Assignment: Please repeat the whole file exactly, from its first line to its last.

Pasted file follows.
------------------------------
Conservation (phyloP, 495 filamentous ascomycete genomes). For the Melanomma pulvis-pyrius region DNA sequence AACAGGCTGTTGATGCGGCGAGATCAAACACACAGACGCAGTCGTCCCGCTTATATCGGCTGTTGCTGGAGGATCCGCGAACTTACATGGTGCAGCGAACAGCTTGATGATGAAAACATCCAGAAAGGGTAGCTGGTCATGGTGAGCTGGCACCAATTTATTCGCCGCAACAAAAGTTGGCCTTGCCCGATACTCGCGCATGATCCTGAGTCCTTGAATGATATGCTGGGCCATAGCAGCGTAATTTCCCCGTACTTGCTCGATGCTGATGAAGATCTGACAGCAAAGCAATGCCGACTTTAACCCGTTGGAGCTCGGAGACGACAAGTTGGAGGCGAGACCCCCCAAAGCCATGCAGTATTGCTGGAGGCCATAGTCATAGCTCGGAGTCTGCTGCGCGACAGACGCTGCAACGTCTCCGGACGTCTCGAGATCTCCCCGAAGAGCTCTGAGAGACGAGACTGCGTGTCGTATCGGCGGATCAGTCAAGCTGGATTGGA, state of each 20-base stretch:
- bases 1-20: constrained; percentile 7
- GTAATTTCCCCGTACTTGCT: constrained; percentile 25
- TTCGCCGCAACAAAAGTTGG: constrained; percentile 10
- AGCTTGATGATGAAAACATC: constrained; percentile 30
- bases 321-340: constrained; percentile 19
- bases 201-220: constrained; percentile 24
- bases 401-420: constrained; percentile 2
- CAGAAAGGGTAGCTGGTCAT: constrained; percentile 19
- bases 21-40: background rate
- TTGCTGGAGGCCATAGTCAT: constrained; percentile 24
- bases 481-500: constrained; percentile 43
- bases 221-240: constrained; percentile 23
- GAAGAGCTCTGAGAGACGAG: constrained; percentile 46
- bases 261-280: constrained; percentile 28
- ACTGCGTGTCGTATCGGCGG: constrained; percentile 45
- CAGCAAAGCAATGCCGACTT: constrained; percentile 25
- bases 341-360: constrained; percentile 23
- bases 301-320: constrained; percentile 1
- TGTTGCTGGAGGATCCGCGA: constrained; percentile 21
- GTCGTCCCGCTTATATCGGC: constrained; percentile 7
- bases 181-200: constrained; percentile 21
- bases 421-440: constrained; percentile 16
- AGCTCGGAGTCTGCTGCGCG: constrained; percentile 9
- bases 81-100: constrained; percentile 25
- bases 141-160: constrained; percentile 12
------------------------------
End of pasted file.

Conservation (phyloP, 495 filamentous ascomycete genomes). For the Melanomma pulvis-pyrius region DNA sequence AACAGGCTGTTGATGCGGCGAGATCAAACACACAGACGCAGTCGTCCCGCTTATATCGGCTGTTGCTGGAGGATCCGCGAACTTACATGGTGCAGCGAACAGCTTGATGATGAAAACATCCAGAAAGGGTAGCTGGTCATGGTGAGCTGGCACCAATTTATTCGCCGCAACAAAAGTTGGCCTTGCCCGATACTCGCGCATGATCCTGAGTCCTTGAATGATATGCTGGGCCATAGCAGCGTAATTTCCCCGTACTTGCTCGATGCTGATGAAGATCTGACAGCAAAGCAATGCCGACTTTAACCCGTTGGAGCTCGGAGACGACAAGTTGGAGGCGAGACCCCCCAAAGCCATGCAGTATTGCTGGAGGCCATAGTCATAGCTCGGAGTCTGCTGCGCGACAGACGCTGCAACGTCTCCGGACGTCTCGAGATCTCCCCGAAGAGCTCTGAGAGACGAGACTGCGTGTCGTATCGGCGGATCAGTCAAGCTGGATTGGA, state of each 20-base stretch:
- bases 1-20: constrained; percentile 7
- GTAATTTCCCCGTACTTGCT: constrained; percentile 25
- TTCGCCGCAACAAAAGTTGG: constrained; percentile 10
- AGCTTGATGATGAAAACATC: constrained; percentile 30
- bases 321-340: constrained; percentile 19
- bases 201-220: constrained; percentile 24
- bases 401-420: constrained; percentile 2
- CAGAAAGGGTAGCTGGTCAT: constrained; percentile 19
- bases 21-40: background rate
- TTGCTGGAGGCCATAGTCAT: constrained; percentile 24
- bases 481-500: constrained; percentile 43
- bases 221-240: constrained; percentile 23
- GAAGAGCTCTGAGAGACGAG: constrained; percentile 46
- bases 261-280: constrained; percentile 28
- ACTGCGTGTCGTATCGGCGG: constrained; percentile 45
- CAGCAAAGCAATGCCGACTT: constrained; percentile 25
- bases 341-360: constrained; percentile 23
- bases 301-320: constrained; percentile 1
- TGTTGCTGGAGGATCCGCGA: constrained; percentile 21
- GTCGTCCCGCTTATATCGGC: constrained; percentile 7
- bases 181-200: constrained; percentile 21
- bases 421-440: constrained; percentile 16
- AGCTCGGAGTCTGCTGCGCG: constrained; percentile 9
- bases 81-100: constrained; percentile 25
- bases 141-160: constrained; percentile 12